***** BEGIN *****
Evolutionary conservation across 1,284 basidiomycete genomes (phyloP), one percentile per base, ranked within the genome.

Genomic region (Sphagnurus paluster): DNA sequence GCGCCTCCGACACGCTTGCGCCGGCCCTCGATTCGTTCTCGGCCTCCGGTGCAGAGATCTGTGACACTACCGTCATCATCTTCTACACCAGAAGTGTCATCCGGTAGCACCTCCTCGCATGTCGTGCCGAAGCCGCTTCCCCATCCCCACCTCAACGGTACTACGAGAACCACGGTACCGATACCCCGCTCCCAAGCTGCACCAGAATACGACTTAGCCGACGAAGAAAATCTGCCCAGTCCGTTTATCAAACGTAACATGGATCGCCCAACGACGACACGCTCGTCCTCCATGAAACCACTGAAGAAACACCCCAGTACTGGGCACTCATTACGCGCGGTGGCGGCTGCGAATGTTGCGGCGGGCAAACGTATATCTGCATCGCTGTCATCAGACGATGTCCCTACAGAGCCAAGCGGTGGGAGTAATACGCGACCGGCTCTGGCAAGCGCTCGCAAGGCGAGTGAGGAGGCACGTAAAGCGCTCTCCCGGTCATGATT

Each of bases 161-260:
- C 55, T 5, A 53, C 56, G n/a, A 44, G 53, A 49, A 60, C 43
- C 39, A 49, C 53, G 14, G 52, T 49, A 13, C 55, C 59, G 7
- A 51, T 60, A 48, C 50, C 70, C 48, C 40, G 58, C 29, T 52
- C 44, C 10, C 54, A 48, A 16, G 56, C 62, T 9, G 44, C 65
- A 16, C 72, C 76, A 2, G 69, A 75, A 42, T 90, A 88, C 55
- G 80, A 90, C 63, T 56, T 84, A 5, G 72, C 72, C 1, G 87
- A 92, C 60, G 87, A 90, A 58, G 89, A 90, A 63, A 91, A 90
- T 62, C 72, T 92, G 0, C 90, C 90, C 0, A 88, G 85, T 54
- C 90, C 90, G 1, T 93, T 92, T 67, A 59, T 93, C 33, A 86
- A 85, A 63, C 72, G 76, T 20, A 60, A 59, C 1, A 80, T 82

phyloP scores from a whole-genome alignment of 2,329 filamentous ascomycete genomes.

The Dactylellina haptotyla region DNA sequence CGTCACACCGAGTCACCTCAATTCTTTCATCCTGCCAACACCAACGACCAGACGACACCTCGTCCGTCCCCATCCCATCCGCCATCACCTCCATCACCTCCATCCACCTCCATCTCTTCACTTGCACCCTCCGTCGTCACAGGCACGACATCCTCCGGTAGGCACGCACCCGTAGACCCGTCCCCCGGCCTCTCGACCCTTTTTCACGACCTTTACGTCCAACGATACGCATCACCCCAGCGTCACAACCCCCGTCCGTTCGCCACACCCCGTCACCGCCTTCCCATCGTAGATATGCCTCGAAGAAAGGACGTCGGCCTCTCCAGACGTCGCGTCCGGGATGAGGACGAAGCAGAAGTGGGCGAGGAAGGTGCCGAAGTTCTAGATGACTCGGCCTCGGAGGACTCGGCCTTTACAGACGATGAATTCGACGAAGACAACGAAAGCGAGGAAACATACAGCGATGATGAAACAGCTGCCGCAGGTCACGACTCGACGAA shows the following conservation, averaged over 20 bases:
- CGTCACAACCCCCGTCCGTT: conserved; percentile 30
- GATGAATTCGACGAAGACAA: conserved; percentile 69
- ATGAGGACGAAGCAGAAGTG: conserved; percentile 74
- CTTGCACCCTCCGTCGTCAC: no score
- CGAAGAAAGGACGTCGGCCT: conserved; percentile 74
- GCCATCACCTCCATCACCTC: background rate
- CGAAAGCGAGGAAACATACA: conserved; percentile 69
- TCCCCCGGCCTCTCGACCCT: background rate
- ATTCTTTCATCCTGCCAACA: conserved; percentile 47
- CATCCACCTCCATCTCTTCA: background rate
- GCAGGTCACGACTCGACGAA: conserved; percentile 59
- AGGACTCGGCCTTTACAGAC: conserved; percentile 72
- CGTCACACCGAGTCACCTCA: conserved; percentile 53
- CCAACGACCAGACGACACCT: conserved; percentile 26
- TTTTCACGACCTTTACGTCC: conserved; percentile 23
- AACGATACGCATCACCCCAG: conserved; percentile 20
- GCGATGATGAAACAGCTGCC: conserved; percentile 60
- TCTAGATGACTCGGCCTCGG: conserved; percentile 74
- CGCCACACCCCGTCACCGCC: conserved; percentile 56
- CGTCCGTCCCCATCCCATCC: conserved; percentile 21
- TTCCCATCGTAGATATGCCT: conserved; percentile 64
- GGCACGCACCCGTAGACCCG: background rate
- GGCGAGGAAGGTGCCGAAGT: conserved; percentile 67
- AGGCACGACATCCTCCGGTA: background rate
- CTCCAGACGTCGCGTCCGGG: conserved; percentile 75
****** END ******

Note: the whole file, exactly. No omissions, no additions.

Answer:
Evolutionary conservation across 1,284 basidiomycete genomes (phyloP), one percentile per base, ranked within the genome.

Genomic region (Sphagnurus paluster): DNA sequence GCGCCTCCGACACGCTTGCGCCGGCCCTCGATTCGTTCTCGGCCTCCGGTGCAGAGATCTGTGACACTACCGTCATCATCTTCTACACCAGAAGTGTCATCCGGTAGCACCTCCTCGCATGTCGTGCCGAAGCCGCTTCCCCATCCCCACCTCAACGGTACTACGAGAACCACGGTACCGATACCCCGCTCCCAAGCTGCACCAGAATACGACTTAGCCGACGAAGAAAATCTGCCCAGTCCGTTTATCAAACGTAACATGGATCGCCCAACGACGACACGCTCGTCCTCCATGAAACCACTGAAGAAACACCCCAGTACTGGGCACTCATTACGCGCGGTGGCGGCTGCGAATGTTGCGGCGGGCAAACGTATATCTGCATCGCTGTCATCAGACGATGTCCCTACAGAGCCAAGCGGTGGGAGTAATACGCGACCGGCTCTGGCAAGCGCTCGCAAGGCGAGTGAGGAGGCACGTAAAGCGCTCTCCCGGTCATGATT

Each of bases 161-260:
- C 55, T 5, A 53, C 56, G n/a, A 44, G 53, A 49, A 60, C 43
- C 39, A 49, C 53, G 14, G 52, T 49, A 13, C 55, C 59, G 7
- A 51, T 60, A 48, C 50, C 70, C 48, C 40, G 58, C 29, T 52
- C 44, C 10, C 54, A 48, A 16, G 56, C 62, T 9, G 44, C 65
- A 16, C 72, C 76, A 2, G 69, A 75, A 42, T 90, A 88, C 55
- G 80, A 90, C 63, T 56, T 84, A 5, G 72, C 72, C 1, G 87
- A 92, C 60, G 87, A 90, A 58, G 89, A 90, A 63, A 91, A 90
- T 62, C 72, T 92, G 0, C 90, C 90, C 0, A 88, G 85, T 54
- C 90, C 90, G 1, T 93, T 92, T 67, A 59, T 93, C 33, A 86
- A 85, A 63, C 72, G 76, T 20, A 60, A 59, C 1, A 80, T 82

phyloP scores from a whole-genome alignment of 2,329 filamentous ascomycete genomes.

The Dactylellina haptotyla region DNA sequence CGTCACACCGAGTCACCTCAATTCTTTCATCCTGCCAACACCAACGACCAGACGACACCTCGTCCGTCCCCATCCCATCCGCCATCACCTCCATCACCTCCATCCACCTCCATCTCTTCACTTGCACCCTCCGTCGTCACAGGCACGACATCCTCCGGTAGGCACGCACCCGTAGACCCGTCCCCCGGCCTCTCGACCCTTTTTCACGACCTTTACGTCCAACGATACGCATCACCCCAGCGTCACAACCCCCGTCCGTTCGCCACACCCCGTCACCGCCTTCCCATCGTAGATATGCCTCGAAGAAAGGACGTCGGCCTCTCCAGACGTCGCGTCCGGGATGAGGACGAAGCAGAAGTGGGCGAGGAAGGTGCCGAAGTTCTAGATGACTCGGCCTCGGAGGACTCGGCCTTTACAGACGATGAATTCGACGAAGACAACGAAAGCGAGGAAACATACAGCGATGATGAAACAGCTGCCGCAGGTCACGACTCGACGAA shows the following conservation, averaged over 20 bases:
- CGTCACAACCCCCGTCCGTT: conserved; percentile 30
- GATGAATTCGACGAAGACAA: conserved; percentile 69
- ATGAGGACGAAGCAGAAGTG: conserved; percentile 74
- CTTGCACCCTCCGTCGTCAC: no score
- CGAAGAAAGGACGTCGGCCT: conserved; percentile 74
- GCCATCACCTCCATCACCTC: background rate
- CGAAAGCGAGGAAACATACA: conserved; percentile 69
- TCCCCCGGCCTCTCGACCCT: background rate
- ATTCTTTCATCCTGCCAACA: conserved; percentile 47
- CATCCACCTCCATCTCTTCA: background rate
- GCAGGTCACGACTCGACGAA: conserved; percentile 59
- AGGACTCGGCCTTTACAGAC: conserved; percentile 72
- CGTCACACCGAGTCACCTCA: conserved; percentile 53
- CCAACGACCAGACGACACCT: conserved; percentile 26
- TTTTCACGACCTTTACGTCC: conserved; percentile 23
- AACGATACGCATCACCCCAG: conserved; percentile 20
- GCGATGATGAAACAGCTGCC: conserved; percentile 60
- TCTAGATGACTCGGCCTCGG: conserved; percentile 74
- CGCCACACCCCGTCACCGCC: conserved; percentile 56
- CGTCCGTCCCCATCCCATCC: conserved; percentile 21
- TTCCCATCGTAGATATGCCT: conserved; percentile 64
- GGCACGCACCCGTAGACCCG: background rate
- GGCGAGGAAGGTGCCGAAGT: conserved; percentile 67
- AGGCACGACATCCTCCGGTA: background rate
- CTCCAGACGTCGCGTCCGGG: conserved; percentile 75